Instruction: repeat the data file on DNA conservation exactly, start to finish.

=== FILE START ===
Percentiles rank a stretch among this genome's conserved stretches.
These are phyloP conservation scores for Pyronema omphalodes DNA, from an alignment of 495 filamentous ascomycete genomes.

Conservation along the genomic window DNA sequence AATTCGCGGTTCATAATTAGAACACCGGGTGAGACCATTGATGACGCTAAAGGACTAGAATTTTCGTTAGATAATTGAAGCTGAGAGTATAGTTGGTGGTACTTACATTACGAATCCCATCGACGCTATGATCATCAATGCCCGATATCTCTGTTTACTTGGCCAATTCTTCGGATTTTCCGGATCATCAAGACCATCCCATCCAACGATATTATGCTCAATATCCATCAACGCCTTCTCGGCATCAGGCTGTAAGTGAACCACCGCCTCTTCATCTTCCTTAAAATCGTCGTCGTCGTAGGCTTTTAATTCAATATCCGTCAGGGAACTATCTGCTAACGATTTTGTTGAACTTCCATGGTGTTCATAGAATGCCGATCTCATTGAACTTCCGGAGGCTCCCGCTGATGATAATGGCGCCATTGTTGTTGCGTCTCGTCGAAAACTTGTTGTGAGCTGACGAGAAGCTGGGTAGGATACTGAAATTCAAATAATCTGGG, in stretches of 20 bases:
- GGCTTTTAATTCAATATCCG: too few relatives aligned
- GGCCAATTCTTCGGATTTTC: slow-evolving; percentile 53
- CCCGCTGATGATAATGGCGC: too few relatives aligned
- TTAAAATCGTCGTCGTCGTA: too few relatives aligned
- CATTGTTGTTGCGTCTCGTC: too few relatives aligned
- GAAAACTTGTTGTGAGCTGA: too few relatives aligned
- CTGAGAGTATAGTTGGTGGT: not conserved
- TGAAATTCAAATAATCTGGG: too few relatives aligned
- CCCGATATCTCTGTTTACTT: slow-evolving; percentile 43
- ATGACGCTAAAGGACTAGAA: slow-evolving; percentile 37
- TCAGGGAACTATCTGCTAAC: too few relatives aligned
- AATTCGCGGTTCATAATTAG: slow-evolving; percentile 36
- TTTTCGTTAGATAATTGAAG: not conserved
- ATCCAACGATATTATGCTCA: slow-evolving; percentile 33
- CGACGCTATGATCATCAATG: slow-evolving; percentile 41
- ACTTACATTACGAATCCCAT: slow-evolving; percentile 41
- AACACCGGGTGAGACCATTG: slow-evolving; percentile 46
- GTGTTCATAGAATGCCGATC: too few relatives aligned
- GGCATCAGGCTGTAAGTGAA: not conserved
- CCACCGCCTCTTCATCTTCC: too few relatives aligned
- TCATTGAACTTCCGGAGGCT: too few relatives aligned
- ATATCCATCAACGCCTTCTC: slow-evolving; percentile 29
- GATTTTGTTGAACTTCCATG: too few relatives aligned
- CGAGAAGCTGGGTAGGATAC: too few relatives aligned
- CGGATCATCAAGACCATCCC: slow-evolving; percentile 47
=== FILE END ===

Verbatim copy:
Percentiles rank a stretch among this genome's conserved stretches.
These are phyloP conservation scores for Pyronema omphalodes DNA, from an alignment of 495 filamentous ascomycete genomes.

Conservation along the genomic window DNA sequence AATTCGCGGTTCATAATTAGAACACCGGGTGAGACCATTGATGACGCTAAAGGACTAGAATTTTCGTTAGATAATTGAAGCTGAGAGTATAGTTGGTGGTACTTACATTACGAATCCCATCGACGCTATGATCATCAATGCCCGATATCTCTGTTTACTTGGCCAATTCTTCGGATTTTCCGGATCATCAAGACCATCCCATCCAACGATATTATGCTCAATATCCATCAACGCCTTCTCGGCATCAGGCTGTAAGTGAACCACCGCCTCTTCATCTTCCTTAAAATCGTCGTCGTCGTAGGCTTTTAATTCAATATCCGTCAGGGAACTATCTGCTAACGATTTTGTTGAACTTCCATGGTGTTCATAGAATGCCGATCTCATTGAACTTCCGGAGGCTCCCGCTGATGATAATGGCGCCATTGTTGTTGCGTCTCGTCGAAAACTTGTTGTGAGCTGACGAGAAGCTGGGTAGGATACTGAAATTCAAATAATCTGGG, in stretches of 20 bases:
- GGCTTTTAATTCAATATCCG: too few relatives aligned
- GGCCAATTCTTCGGATTTTC: slow-evolving; percentile 53
- CCCGCTGATGATAATGGCGC: too few relatives aligned
- TTAAAATCGTCGTCGTCGTA: too few relatives aligned
- CATTGTTGTTGCGTCTCGTC: too few relatives aligned
- GAAAACTTGTTGTGAGCTGA: too few relatives aligned
- CTGAGAGTATAGTTGGTGGT: not conserved
- TGAAATTCAAATAATCTGGG: too few relatives aligned
- CCCGATATCTCTGTTTACTT: slow-evolving; percentile 43
- ATGACGCTAAAGGACTAGAA: slow-evolving; percentile 37
- TCAGGGAACTATCTGCTAAC: too few relatives aligned
- AATTCGCGGTTCATAATTAG: slow-evolving; percentile 36
- TTTTCGTTAGATAATTGAAG: not conserved
- ATCCAACGATATTATGCTCA: slow-evolving; percentile 33
- CGACGCTATGATCATCAATG: slow-evolving; percentile 41
- ACTTACATTACGAATCCCAT: slow-evolving; percentile 41
- AACACCGGGTGAGACCATTG: slow-evolving; percentile 46
- GTGTTCATAGAATGCCGATC: too few relatives aligned
- GGCATCAGGCTGTAAGTGAA: not conserved
- CCACCGCCTCTTCATCTTCC: too few relatives aligned
- TCATTGAACTTCCGGAGGCT: too few relatives aligned
- ATATCCATCAACGCCTTCTC: slow-evolving; percentile 29
- GATTTTGTTGAACTTCCATG: too few relatives aligned
- CGAGAAGCTGGGTAGGATAC: too few relatives aligned
- CGGATCATCAAGACCATCCC: slow-evolving; percentile 47